The Secret Deafie: “I learned long ago that only other parents of deaf children really understand me now”

Posted on October 29, 2013



The Secret Deafie is a series of anonymous columns written by different writers. Today a parent shares some of her feelings about bringing up her deaf daughter. 

Ten years ago, my heart was broken. It was when I discovered that my only daughter was deaf. I don’t exactly remember how I felt at the time, apart from wanting to cry but having to be strong for other people. My heart suffered a wound that hasn’t healed yet.

I did cry once in front of her when she was small but that was years ago. She won’t remember. It was when I heard her ‘voice’ for the first time. It was as if the fist of life reached inside my ribcage and squeezed my heart dry. I broke down there and then. My parents came to console me and tell me everything would be ok.

And they were right, in a way. In another way, it’ll never be OK.

Things change when you become a parent of a deaf child. It’s hard not to worry about everything. It’s hard not to compare but I guess these are things that all parents feel. It’s just different when the child is deaf. A different world.

The world became unfair in ways I never imagined. There is nothing I can do about it, mostly, but just watch on as my child experiences a harder life than I had. Cochlear implants and radio aids can only do so much.

If I could swap my ears for hers then I would do it. If I could bear the pain of her isolation, I would. I would make the mistakes. I would struggle in class. I would read the damn subtitles. Please God. I wish someone could let me.

That’s the one thing that would make all this better, to trade places, but it cannot be done. As I watch on my heart will be broken for her a hundred more times. It is death by a thousand cuts. I’m not sure I will never fully recover from this. My friends can’t see it but i’m a different woman now.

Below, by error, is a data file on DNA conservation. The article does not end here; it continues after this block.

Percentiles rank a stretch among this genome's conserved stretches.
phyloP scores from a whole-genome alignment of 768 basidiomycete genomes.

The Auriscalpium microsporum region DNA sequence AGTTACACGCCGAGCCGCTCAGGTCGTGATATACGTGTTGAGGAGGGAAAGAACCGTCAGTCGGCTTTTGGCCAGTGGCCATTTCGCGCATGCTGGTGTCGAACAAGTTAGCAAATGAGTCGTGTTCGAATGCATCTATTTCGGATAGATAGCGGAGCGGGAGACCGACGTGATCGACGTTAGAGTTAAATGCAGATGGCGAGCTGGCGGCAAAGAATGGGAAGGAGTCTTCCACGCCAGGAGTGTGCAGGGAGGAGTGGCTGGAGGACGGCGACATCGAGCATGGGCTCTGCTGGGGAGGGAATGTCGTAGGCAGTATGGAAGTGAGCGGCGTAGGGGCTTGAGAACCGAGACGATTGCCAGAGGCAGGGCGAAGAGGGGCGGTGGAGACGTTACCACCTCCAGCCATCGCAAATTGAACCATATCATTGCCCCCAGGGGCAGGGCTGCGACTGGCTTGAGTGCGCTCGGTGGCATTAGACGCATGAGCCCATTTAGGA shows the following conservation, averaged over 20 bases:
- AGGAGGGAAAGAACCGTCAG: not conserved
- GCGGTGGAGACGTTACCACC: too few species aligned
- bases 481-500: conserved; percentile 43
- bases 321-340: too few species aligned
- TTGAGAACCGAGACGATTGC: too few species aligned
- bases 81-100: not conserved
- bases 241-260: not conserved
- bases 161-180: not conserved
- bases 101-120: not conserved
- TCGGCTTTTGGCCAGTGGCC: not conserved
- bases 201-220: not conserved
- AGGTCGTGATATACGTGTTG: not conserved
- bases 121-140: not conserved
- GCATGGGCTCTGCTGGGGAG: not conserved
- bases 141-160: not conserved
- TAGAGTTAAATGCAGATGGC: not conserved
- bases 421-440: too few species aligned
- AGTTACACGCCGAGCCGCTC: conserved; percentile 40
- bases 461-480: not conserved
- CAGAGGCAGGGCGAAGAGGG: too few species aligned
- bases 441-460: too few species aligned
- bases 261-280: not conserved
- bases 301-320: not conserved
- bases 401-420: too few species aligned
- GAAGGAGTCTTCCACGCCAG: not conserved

Deafness has hurt me deeper than anything I could have imagined and it still does every day. I’m just being honest. Watching my daughter struggle hasn’t got any easier. I don’t show it though. I know that there could be a bright future but that’s a long way off. She’s only ten and there is so much uncertainty.

You see, all my sorrow is in secret. No one sees me cry. They can’t. I must be positive. I learned long ago that only other parents of deaf children really understand me now. They’re the only ones who don’t try and make it all better. Getting it out of my system is the best medicine. They know that too. They will just listen because they know that’s all that’s needed when it all gets a bit too much.

I do my best to give her all the opportunity and experience I can and things are going well, I’m told. She has the chance of being a proud and happy deaf adult. There are, after all, plenty of those. Maybe I’ll feel better then.

When my daughter was a toddler, I met an elderly lady who was also the parent of her own, now grown up, deaf child. She had dementia and couldn’t remember what year it was.

But she told me, in her wisdom, that no matter how bad I felt about it, no matter how torn up I got as I watched on, it is always harder on the deaf child. Always. Remember that. It’s not about you.

It was the best advice anyone has ever given me.

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